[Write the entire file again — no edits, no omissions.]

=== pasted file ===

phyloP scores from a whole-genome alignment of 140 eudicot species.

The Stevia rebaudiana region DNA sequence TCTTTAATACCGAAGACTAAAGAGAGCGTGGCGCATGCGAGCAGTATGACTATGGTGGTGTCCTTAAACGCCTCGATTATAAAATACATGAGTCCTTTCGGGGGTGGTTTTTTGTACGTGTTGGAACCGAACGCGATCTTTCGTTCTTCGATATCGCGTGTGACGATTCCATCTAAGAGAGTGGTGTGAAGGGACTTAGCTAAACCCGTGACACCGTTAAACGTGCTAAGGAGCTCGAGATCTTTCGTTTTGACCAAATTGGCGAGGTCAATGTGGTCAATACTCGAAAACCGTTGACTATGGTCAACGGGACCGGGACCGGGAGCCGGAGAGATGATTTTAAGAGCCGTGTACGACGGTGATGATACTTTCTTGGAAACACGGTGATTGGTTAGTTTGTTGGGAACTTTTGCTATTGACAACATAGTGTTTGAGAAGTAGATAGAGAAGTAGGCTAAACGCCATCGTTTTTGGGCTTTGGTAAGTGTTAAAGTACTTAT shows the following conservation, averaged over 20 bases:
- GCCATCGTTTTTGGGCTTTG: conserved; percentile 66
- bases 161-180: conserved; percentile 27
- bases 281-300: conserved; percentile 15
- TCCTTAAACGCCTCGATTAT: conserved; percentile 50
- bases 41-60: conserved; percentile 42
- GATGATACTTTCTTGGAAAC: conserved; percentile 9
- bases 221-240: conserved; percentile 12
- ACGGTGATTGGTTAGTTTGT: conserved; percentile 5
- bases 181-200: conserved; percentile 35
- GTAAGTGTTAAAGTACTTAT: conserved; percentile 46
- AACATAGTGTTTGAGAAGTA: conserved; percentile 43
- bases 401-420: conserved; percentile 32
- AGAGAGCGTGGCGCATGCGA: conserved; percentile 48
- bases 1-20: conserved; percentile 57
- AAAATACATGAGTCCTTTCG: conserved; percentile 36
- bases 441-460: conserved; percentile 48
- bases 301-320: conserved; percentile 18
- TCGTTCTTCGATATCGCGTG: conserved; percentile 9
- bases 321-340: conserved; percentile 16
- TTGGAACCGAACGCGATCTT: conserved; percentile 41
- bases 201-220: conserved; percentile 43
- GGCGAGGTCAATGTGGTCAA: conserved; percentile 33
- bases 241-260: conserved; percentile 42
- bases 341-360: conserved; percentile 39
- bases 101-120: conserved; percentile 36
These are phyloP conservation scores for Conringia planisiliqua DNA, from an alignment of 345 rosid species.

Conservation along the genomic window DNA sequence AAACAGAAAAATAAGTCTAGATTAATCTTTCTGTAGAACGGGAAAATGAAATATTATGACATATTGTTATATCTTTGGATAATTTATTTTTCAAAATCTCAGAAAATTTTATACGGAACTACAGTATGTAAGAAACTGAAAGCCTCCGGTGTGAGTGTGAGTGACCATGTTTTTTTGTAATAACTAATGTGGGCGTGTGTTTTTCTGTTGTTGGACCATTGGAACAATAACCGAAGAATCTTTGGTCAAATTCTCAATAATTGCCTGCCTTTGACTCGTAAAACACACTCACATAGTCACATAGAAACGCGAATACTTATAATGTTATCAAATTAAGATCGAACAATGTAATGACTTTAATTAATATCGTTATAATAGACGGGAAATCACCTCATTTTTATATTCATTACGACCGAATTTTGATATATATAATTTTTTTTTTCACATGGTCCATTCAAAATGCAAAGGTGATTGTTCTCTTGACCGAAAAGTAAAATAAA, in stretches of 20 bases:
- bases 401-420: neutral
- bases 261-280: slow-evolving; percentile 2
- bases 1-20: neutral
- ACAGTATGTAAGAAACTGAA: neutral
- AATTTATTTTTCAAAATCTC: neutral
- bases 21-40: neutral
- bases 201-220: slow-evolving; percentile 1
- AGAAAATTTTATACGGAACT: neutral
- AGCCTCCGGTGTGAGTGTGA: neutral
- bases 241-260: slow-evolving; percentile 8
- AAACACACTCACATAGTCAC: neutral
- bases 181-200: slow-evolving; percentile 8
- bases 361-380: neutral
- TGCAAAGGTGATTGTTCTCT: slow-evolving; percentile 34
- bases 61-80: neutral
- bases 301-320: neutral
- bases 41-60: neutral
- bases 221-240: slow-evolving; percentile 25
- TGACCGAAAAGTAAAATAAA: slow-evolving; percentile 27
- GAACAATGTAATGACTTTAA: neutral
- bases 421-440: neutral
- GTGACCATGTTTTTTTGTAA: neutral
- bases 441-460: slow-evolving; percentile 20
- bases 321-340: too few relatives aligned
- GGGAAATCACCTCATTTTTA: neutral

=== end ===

phyloP scores from a whole-genome alignment of 140 eudicot species.

The Stevia rebaudiana region DNA sequence TCTTTAATACCGAAGACTAAAGAGAGCGTGGCGCATGCGAGCAGTATGACTATGGTGGTGTCCTTAAACGCCTCGATTATAAAATACATGAGTCCTTTCGGGGGTGGTTTTTTGTACGTGTTGGAACCGAACGCGATCTTTCGTTCTTCGATATCGCGTGTGACGATTCCATCTAAGAGAGTGGTGTGAAGGGACTTAGCTAAACCCGTGACACCGTTAAACGTGCTAAGGAGCTCGAGATCTTTCGTTTTGACCAAATTGGCGAGGTCAATGTGGTCAATACTCGAAAACCGTTGACTATGGTCAACGGGACCGGGACCGGGAGCCGGAGAGATGATTTTAAGAGCCGTGTACGACGGTGATGATACTTTCTTGGAAACACGGTGATTGGTTAGTTTGTTGGGAACTTTTGCTATTGACAACATAGTGTTTGAGAAGTAGATAGAGAAGTAGGCTAAACGCCATCGTTTTTGGGCTTTGGTAAGTGTTAAAGTACTTAT shows the following conservation, averaged over 20 bases:
- GCCATCGTTTTTGGGCTTTG: conserved; percentile 66
- bases 161-180: conserved; percentile 27
- bases 281-300: conserved; percentile 15
- TCCTTAAACGCCTCGATTAT: conserved; percentile 50
- bases 41-60: conserved; percentile 42
- GATGATACTTTCTTGGAAAC: conserved; percentile 9
- bases 221-240: conserved; percentile 12
- ACGGTGATTGGTTAGTTTGT: conserved; percentile 5
- bases 181-200: conserved; percentile 35
- GTAAGTGTTAAAGTACTTAT: conserved; percentile 46
- AACATAGTGTTTGAGAAGTA: conserved; percentile 43
- bases 401-420: conserved; percentile 32
- AGAGAGCGTGGCGCATGCGA: conserved; percentile 48
- bases 1-20: conserved; percentile 57
- AAAATACATGAGTCCTTTCG: conserved; percentile 36
- bases 441-460: conserved; percentile 48
- bases 301-320: conserved; percentile 18
- TCGTTCTTCGATATCGCGTG: conserved; percentile 9
- bases 321-340: conserved; percentile 16
- TTGGAACCGAACGCGATCTT: conserved; percentile 41
- bases 201-220: conserved; percentile 43
- GGCGAGGTCAATGTGGTCAA: conserved; percentile 33
- bases 241-260: conserved; percentile 42
- bases 341-360: conserved; percentile 39
- bases 101-120: conserved; percentile 36
These are phyloP conservation scores for Conringia planisiliqua DNA, from an alignment of 345 rosid species.

Conservation along the genomic window DNA sequence AAACAGAAAAATAAGTCTAGATTAATCTTTCTGTAGAACGGGAAAATGAAATATTATGACATATTGTTATATCTTTGGATAATTTATTTTTCAAAATCTCAGAAAATTTTATACGGAACTACAGTATGTAAGAAACTGAAAGCCTCCGGTGTGAGTGTGAGTGACCATGTTTTTTTGTAATAACTAATGTGGGCGTGTGTTTTTCTGTTGTTGGACCATTGGAACAATAACCGAAGAATCTTTGGTCAAATTCTCAATAATTGCCTGCCTTTGACTCGTAAAACACACTCACATAGTCACATAGAAACGCGAATACTTATAATGTTATCAAATTAAGATCGAACAATGTAATGACTTTAATTAATATCGTTATAATAGACGGGAAATCACCTCATTTTTATATTCATTACGACCGAATTTTGATATATATAATTTTTTTTTTCACATGGTCCATTCAAAATGCAAAGGTGATTGTTCTCTTGACCGAAAAGTAAAATAAA, in stretches of 20 bases:
- bases 401-420: neutral
- bases 261-280: slow-evolving; percentile 2
- bases 1-20: neutral
- ACAGTATGTAAGAAACTGAA: neutral
- AATTTATTTTTCAAAATCTC: neutral
- bases 21-40: neutral
- bases 201-220: slow-evolving; percentile 1
- AGAAAATTTTATACGGAACT: neutral
- AGCCTCCGGTGTGAGTGTGA: neutral
- bases 241-260: slow-evolving; percentile 8
- AAACACACTCACATAGTCAC: neutral
- bases 181-200: slow-evolving; percentile 8
- bases 361-380: neutral
- TGCAAAGGTGATTGTTCTCT: slow-evolving; percentile 34
- bases 61-80: neutral
- bases 301-320: neutral
- bases 41-60: neutral
- bases 221-240: slow-evolving; percentile 25
- TGACCGAAAAGTAAAATAAA: slow-evolving; percentile 27
- GAACAATGTAATGACTTTAA: neutral
- bases 421-440: neutral
- GTGACCATGTTTTTTTGTAA: neutral
- bases 441-460: slow-evolving; percentile 20
- bases 321-340: too few relatives aligned
- GGGAAATCACCTCATTTTTA: neutral